Anguillan counsel advises us that this less than ideal pro-settlor legislation was designed to deter less than desirable settlors. For example, although Anguilla’s three year statute of limitations for the commencement of fraudulent transfer claims is more attractive than jurisdictions such as the Cayman Islands (a 6 year statute of limitations), it is much less aggressive than a jurisdiction such as Belize which grants immediate immunity. Proponents of the use of Anguilla believe that selecting a less aggressive jurisdiction may be of assistance in defending against allegations of an intent to defraud. In considering the statute of limitations, one must remember that Anguilla would not be the appropriate venue to bring a tort or contract case against a settlor, and that ordinarily, the only type of case brought against an APT will be a fraudulent transfer case, or one which alleges that the trust is invalid as a result of retained powers. Because our legal process moves so slowly, by the time the creditor can start his case against the trust in Anguilla, it may be too late.
OTHER IMPORTANT LEGISLATION. Under certain circumstances, it may be important for an APT to be able to “move” to or from its original situs jurisdiction. Anguilla legislation fully recognizes and implements this requirement by, among other things, allowing a trust to redomicile to Anguilla, and then deeming it to be an Anguillan trust. The statute does not specifically permit a retroactive application of Anguilla’s protective trust laws, and since there is as yet no case law on point, whether protection can apply retroactively is unclear.
Some settlors may find Anguillan laws to be a sufficiently formidable obstacle to a creditor’s attack on a properly structured and implemented trust, as Anguillan courts will not give effect to the judgment of a court of another country which is inconsistent with Anguillan law in respect of marriage or its termination, succession rights, the claims of creditors in an insolvency, or the imposition of any foreign tax or duty. In some jurisdictions, a settlor’s bankruptcy, even years after the establishment of a trust, will result in the trust being invalidated. Anguilla’s law specifically states that a settlor’s bankruptcy will not affect the validity of his APT unless a fraudulent transfer was involved (in which case those rules will apply).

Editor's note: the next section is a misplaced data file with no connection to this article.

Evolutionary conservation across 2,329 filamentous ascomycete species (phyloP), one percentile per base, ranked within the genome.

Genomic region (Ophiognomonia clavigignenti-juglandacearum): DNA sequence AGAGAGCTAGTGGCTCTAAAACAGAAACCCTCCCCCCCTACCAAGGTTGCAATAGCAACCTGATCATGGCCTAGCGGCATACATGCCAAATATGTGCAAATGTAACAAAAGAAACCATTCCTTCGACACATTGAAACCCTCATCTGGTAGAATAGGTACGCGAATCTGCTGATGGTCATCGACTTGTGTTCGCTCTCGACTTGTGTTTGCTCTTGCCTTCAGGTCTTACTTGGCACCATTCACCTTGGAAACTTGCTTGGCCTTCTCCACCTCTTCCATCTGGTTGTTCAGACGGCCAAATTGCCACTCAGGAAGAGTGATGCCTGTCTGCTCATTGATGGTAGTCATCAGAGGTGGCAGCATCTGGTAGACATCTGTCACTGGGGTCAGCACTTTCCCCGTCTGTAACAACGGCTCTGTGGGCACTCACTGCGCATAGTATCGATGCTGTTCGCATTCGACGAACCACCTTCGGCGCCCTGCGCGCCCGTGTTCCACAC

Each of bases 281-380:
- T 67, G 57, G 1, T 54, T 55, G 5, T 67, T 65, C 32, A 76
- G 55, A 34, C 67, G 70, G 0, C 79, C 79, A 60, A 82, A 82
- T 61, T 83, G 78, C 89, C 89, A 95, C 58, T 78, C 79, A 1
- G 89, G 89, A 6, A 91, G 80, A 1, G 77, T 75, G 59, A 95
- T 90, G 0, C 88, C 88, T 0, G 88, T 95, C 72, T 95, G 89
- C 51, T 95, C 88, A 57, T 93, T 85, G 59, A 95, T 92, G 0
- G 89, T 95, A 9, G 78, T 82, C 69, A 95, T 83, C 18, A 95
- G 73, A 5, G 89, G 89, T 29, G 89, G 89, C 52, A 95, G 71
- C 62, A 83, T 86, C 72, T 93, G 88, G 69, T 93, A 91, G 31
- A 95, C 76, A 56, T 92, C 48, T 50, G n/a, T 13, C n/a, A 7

Finally, Anguilla prides itself on its stringent regard for confidentiality. The Confidential Relationships Ordinance, 1981, makes it an offense punishable by fines and/or imprisonment to divulge confidential information. Also, although trusts are not required to be registered, if they are, the records related thereto are sealed, and permission of a trustee is required before verification of the trust’s existence will be given to a third party. Of course, the Court’s have the power to retrieve information concerning the trust, and, if a party does bring an action which is sustained, the Court may order costs and expenses be reimbursed.
CONCLUSION. For those settlors who are confident of their financial solvency, lack of present creditors, and desirous of appearing to act in good faith by permitting their trusts to be open to attack for a longer period than a Belize trust would be, Anguilla may be an appropriate jurisdiction for the establishment of an APT.